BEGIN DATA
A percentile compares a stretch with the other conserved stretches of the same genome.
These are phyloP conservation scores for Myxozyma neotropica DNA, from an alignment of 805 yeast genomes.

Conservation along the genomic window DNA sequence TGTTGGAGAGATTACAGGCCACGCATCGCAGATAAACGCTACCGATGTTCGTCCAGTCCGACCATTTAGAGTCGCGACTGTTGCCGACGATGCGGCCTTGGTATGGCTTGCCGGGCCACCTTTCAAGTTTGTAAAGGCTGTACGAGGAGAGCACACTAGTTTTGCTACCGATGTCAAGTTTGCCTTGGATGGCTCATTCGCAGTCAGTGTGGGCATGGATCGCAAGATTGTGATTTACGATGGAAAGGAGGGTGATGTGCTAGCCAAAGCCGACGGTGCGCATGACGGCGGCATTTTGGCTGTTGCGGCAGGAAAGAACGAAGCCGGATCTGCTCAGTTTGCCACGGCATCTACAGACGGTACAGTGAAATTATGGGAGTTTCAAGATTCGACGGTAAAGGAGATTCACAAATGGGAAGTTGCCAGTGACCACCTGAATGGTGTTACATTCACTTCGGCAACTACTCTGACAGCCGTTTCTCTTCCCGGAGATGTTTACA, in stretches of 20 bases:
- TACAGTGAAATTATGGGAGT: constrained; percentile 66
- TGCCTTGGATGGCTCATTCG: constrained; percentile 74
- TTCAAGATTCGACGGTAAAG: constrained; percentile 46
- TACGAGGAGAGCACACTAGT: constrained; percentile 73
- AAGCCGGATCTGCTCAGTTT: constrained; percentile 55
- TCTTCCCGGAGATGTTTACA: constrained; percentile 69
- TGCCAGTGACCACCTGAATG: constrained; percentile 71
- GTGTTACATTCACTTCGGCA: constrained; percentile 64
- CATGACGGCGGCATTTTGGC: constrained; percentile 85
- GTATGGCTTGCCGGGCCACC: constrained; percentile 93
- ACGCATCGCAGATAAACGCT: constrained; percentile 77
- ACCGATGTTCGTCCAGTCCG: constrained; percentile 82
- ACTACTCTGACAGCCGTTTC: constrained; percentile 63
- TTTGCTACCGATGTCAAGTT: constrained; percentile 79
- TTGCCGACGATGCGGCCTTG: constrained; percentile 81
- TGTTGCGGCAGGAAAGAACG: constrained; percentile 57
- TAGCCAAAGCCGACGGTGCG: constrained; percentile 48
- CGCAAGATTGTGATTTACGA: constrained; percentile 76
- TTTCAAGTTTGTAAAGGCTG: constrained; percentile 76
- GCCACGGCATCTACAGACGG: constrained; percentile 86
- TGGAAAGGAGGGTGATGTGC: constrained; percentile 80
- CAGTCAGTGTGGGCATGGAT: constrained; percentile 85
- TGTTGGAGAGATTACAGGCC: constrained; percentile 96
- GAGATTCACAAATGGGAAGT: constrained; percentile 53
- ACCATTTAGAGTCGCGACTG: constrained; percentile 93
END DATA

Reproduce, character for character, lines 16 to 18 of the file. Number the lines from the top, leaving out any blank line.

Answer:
- ACTACTCTGACAGCCGTTTC: constrained; percentile 63
- TTTGCTACCGATGTCAAGTT: constrained; percentile 79
- TTGCCGACGATGCGGCCTTG: constrained; percentile 81